LGBTQIA: Alphabet Soup
If you’re reading this blog, you’re no doubt familiar with the initalism LGBT (Lesbian, Gay, Bisexual and Transsexual or Transgender) that’s used to refer to a large proportion of the non-heterosexual and/or non-cisgender population.
This is really just the tip of the iceberg, as the initialism can be further extended to LGBTQIA, where the Q is for queer or questioning, I for intersex and A for asexual or ally. It is in fact also possible to extend it even more to LGBTTQQIAAP, or other fun pronounceable variants like QUILTBAG and FABGLITTER.
But what do these labels serve to do for us as a community? Does having so many different labels that enable self-actualisation and ownership under the same umbrella unite us in our diversity, or do they assist segregation within the community, thereby pushing us apart? How, in fact, did we end up together in the same camp in the first place?
Certainly this comes down in large part to history.
The gay liberation movement in New York that grew out of the Stonewall riots of 1969, for example, was mostly organised by gay men, and subsequently received support from gay women in solidarity to their cause.
By extension, others who identified as non-heterosexual were drawn in to taking part and so the community grew and so the umbrella expanded to include more and more different kinds of identities and orientations.
Of course, I see this is a wonderful thing. I am moved by such inclusivity, and am deeply proud to be part of such a community.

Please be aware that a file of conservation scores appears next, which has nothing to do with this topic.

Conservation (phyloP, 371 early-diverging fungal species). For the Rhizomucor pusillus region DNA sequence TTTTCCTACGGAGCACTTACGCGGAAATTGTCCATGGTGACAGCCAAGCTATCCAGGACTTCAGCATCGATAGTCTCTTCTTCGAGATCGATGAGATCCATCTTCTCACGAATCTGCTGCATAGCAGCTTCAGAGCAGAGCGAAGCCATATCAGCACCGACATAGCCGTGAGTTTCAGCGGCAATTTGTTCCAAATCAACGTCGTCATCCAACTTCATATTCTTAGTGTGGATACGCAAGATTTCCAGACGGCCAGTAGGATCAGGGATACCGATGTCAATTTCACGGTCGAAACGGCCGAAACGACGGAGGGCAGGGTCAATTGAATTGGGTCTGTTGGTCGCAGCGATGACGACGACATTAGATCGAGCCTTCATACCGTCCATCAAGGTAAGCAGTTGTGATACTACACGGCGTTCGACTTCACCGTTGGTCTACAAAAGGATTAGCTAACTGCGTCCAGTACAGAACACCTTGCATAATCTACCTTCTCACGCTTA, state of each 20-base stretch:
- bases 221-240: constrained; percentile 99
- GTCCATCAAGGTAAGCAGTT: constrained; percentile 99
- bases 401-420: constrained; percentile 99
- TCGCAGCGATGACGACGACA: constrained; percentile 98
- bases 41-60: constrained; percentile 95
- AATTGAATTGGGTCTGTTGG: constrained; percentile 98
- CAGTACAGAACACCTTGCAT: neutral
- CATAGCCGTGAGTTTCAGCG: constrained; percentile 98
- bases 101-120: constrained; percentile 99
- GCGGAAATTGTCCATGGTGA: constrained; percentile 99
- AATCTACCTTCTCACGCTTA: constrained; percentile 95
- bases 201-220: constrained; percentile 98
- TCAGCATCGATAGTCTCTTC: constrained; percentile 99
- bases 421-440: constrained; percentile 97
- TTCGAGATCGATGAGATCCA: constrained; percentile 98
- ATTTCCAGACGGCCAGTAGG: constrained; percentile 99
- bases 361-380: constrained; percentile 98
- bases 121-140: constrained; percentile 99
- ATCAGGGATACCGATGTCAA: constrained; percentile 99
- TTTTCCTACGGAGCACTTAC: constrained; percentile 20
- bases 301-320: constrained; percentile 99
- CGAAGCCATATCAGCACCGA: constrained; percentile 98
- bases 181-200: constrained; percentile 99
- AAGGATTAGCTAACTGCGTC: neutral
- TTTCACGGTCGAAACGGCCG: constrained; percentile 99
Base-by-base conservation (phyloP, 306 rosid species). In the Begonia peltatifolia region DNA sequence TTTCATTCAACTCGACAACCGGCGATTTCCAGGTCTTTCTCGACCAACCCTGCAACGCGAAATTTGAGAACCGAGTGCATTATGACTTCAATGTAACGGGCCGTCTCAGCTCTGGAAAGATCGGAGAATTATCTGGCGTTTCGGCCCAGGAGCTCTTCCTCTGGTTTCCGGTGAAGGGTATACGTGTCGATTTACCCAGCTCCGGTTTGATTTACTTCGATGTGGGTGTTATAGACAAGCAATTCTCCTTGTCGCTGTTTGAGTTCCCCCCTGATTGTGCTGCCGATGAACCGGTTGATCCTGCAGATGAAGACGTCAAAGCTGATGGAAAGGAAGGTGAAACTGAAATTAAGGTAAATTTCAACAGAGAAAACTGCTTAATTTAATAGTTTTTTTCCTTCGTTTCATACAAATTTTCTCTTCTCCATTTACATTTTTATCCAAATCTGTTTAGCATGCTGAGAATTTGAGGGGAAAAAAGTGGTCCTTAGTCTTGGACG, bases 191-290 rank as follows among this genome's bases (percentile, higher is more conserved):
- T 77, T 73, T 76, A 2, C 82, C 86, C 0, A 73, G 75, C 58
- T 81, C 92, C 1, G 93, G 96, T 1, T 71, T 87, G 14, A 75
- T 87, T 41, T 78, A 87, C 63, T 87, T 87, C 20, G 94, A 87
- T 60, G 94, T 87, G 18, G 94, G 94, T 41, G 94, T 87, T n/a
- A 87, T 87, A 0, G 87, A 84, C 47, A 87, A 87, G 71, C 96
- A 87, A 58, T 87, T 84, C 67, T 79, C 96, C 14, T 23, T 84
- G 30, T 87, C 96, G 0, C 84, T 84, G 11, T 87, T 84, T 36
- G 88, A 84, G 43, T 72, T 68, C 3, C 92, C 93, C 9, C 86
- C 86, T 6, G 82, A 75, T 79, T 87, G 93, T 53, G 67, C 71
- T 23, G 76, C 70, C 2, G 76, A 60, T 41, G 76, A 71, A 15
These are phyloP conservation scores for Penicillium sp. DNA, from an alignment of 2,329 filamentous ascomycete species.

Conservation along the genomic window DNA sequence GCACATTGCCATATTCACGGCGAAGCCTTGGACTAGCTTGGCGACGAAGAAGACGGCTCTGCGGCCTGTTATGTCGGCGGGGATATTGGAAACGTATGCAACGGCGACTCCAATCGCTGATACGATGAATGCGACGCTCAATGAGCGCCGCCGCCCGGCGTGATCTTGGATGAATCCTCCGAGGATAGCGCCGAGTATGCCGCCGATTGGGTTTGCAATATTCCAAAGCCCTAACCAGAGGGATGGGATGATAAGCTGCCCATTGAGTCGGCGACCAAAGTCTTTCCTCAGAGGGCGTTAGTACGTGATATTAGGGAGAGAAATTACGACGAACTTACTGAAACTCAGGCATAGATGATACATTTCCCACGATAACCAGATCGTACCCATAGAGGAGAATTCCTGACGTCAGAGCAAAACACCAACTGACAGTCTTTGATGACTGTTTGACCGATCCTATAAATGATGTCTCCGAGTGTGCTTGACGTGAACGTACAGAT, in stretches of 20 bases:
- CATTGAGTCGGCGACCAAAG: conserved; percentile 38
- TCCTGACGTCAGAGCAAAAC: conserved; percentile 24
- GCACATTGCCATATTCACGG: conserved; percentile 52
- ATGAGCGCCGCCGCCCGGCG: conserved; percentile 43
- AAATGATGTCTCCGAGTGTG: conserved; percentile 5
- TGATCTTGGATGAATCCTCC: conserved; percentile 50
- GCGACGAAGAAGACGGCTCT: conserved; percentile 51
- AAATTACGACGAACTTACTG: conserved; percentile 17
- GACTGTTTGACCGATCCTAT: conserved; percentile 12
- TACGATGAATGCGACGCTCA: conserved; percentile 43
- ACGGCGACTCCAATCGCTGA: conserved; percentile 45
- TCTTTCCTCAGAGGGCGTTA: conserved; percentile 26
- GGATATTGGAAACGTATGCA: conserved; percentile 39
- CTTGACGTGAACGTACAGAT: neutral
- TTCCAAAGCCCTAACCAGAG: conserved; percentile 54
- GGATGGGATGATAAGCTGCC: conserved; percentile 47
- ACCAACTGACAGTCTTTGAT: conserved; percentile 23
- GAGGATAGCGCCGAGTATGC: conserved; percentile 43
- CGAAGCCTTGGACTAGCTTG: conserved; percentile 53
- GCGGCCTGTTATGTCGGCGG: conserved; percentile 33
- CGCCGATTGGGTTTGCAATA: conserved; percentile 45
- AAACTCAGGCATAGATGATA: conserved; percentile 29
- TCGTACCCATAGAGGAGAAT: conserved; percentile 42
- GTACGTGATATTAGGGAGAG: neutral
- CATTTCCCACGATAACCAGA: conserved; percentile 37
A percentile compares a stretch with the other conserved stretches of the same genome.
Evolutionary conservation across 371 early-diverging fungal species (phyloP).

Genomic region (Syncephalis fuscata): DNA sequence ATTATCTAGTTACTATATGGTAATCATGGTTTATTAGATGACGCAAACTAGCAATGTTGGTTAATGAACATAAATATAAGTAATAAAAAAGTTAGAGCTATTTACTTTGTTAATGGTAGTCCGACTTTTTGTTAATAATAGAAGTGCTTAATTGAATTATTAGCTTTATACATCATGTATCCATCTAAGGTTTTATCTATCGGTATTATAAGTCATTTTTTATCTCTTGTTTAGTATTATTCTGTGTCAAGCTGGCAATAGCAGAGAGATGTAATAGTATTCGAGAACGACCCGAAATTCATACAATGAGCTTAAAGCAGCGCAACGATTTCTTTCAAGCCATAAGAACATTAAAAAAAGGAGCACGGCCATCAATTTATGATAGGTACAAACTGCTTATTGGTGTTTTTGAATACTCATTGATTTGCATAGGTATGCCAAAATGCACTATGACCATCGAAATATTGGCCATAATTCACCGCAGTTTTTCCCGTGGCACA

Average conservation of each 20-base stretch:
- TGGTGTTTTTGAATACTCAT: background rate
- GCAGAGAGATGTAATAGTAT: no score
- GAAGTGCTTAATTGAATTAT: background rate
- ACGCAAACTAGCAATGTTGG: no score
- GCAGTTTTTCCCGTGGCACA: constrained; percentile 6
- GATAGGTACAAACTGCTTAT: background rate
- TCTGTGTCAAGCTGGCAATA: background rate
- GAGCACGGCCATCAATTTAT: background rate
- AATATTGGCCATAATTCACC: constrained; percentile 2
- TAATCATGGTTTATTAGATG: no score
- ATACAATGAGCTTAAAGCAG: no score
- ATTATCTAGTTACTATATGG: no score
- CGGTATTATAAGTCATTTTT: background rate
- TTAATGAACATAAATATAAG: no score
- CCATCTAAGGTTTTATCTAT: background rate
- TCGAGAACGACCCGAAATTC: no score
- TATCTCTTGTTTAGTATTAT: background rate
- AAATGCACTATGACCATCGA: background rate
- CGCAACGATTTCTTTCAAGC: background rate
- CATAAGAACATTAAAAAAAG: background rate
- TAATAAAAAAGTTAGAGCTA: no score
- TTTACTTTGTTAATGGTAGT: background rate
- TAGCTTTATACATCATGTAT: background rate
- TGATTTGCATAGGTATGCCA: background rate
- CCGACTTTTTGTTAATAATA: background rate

But nowadays we have pride events and awareness initiatives aimed at specific segments of the LGBTQIA community as they become more and more independent from one another. We have bisexual awareness week once a year, and several cities in North America (Toronto, Seattle, San Francisco, DC and now Brighton in the UK) have trans pride events separate from the main pride events.
As we are gaining autonomy from each other, does the LGBTQIA community still really exist?
In one way, the fact that it may no longer be necessary is a great sign of the progress towards equality (and indeed the perceived ‘normalness’ of such identities as gay, trans or genderqueer) in several societies around the world.
Nonetheless, there is still a lot of work to do, and I believe that solidarity with any (historically or currently) oppressed minority can go a long way to progress the cause of equality.
So even though it might potentially bother a particularly touchy leather dyke in a committed dom-sub triad with her two slaves somewhere to be mentioned in the same breath as a squealing power bottom drag queen who likes hooking up with bears on Grindr, our solidarity for each others equality is ultimately more important.
Maybe we should just expand our initialism to include all the letters of the alphabet and embrace them with equal love and compassion.